The pardon power should be used with caution and on a limited basis as a safety valve for true miscarriages of justice. It should not be used by a president to usurp the determination of a judge and jury that saw all of the evidence in the case, heard the testimony of the witnesses and observed the impact on the victims. There is no doubt that the power to pardon or commute a sentence is an important tool in our system of government, but it is a tool that should be used sparingly. If prison sentences are unjust or fines excessive, the more appropriate remedy is to change the law or to give judges more discretion in establishing the punishment for the offense. The answer is not broadening the use of the pardon power.The world of ignorance encompassed in these words could fill the pages of a medium-sized doctoral dissertation. Hopefully, Mr. Sash is more well informed with respect to matters related to "business litigation."
First, the notion that the pardon power should only be used "as a safety valve for true miscarriages of justice" is both dramatic and romantic, but completely without legal or historical basis. No Founding Father ever took this view. It is not expressed in the text of the Constitution, or any Supreme Court opinion interpreting the Constitution. For this, we can all get on our knees and thank God Almighty. Alexander Hamilton (a better brand of lawyer), in the Federalist papers, for example, argued the pardon power should be easily accessible (yes, you read that right, easily, not sparse), because, generally, criminal codes have a natural tendency toward progressive severity. Anyone seriously disagree with that? Hamilton also noted that pardons are significant political tools (for quelling rebellions, for example). Yes, there is a whole universe of possibility completely invisible to Mr. Sash.
Of course, Sash's view springs from the grossly ignorant supposition that pardons "usurp" judges and juries. With so very precious little research, Mr. Sash could learn that almost all pardons (as in well over 96 percent) granted throughout his entire life (state or federal) have been granted merely to restore civil rights (the right to vote, serve on a jury, hold public office, travel without restriction, etc.) No one is being sprung from prison. No judge or jury is being usurped at all. Typically, the offenses that are forgiven have been minor and committed decades ago. Who knows what color the sky is in Mr. Sash's world?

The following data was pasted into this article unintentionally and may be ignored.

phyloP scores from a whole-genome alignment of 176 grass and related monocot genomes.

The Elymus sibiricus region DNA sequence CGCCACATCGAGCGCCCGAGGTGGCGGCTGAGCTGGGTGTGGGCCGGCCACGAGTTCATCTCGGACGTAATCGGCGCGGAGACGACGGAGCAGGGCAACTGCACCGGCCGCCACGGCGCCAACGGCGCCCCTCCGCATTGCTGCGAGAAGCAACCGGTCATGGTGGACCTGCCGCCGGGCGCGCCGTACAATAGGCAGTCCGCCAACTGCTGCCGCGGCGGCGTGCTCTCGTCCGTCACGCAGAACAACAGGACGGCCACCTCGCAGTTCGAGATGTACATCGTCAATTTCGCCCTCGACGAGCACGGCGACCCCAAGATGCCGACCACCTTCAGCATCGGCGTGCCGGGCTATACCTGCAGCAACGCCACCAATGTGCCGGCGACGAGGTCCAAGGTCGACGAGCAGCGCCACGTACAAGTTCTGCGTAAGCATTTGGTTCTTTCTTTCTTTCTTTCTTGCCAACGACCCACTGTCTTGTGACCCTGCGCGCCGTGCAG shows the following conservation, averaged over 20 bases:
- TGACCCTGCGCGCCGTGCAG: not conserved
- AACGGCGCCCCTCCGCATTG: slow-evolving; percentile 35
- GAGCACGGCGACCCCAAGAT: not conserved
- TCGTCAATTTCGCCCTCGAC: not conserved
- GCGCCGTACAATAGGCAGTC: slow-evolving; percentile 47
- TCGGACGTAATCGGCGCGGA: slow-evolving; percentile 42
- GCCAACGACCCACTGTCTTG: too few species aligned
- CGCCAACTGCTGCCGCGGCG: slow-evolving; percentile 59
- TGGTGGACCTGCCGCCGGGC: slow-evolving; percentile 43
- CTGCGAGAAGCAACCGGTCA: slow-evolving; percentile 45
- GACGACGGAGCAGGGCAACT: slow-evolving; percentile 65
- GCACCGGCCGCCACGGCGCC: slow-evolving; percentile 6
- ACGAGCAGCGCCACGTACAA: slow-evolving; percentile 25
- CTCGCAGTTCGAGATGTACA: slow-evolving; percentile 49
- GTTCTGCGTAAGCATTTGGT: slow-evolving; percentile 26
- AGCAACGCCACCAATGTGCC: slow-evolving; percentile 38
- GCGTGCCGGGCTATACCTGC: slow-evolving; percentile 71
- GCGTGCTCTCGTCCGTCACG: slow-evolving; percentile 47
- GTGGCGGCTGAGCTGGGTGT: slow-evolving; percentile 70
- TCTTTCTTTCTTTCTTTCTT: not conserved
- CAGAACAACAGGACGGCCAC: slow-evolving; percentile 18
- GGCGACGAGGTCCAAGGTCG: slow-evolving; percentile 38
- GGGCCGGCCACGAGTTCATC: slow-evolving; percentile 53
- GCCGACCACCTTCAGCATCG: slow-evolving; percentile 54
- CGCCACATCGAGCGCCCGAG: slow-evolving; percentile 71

In a more intelligent use of language, Sash's letter argues that commutations of sentence "should be used sparingly." Even those casually informed know that there is no one, anywhere that believes commutations are raining from state or federal skies. Everyone agrees that this form of clemency has all but completely disappeared from our political system, but especially at the federal level, you know, where Mr. Obama works.
Mr. Sash may very well equate non-existence with "sparing" use, and sit back pleased. But, once again, this view of the pardon power is beyond odd. The Founding Fathers created a system of checks and balances and separation of powers. Their assumption (maybe not Mr. Sash's) was that no branch of government is perfect, much less the legislature. Laws are not perfect. They are often too narrowly written. They are increasingly overly vague. They have unintended consequences. They are applied unevenly, even incorrectly, or in direct opposition to the clearly stated intent of those that pass them. Mr. Sash's solution is, evidently, to just relax and let the suffering continue until the legislature corrects itself ... in any or all of these situations - again, a novel, but strikingly un-American idea.
In sum, clemency powers were given to the president to use, whenever necessary or proper. The president has no business neglecting the use of such powers and - in effect - assuming the superiority / infallibility of the other branches. No president should rearrange basic Constitutional principles and values via neglect, or fear of backlash from ignorant people like Mr. Sash. See Sash's letter here.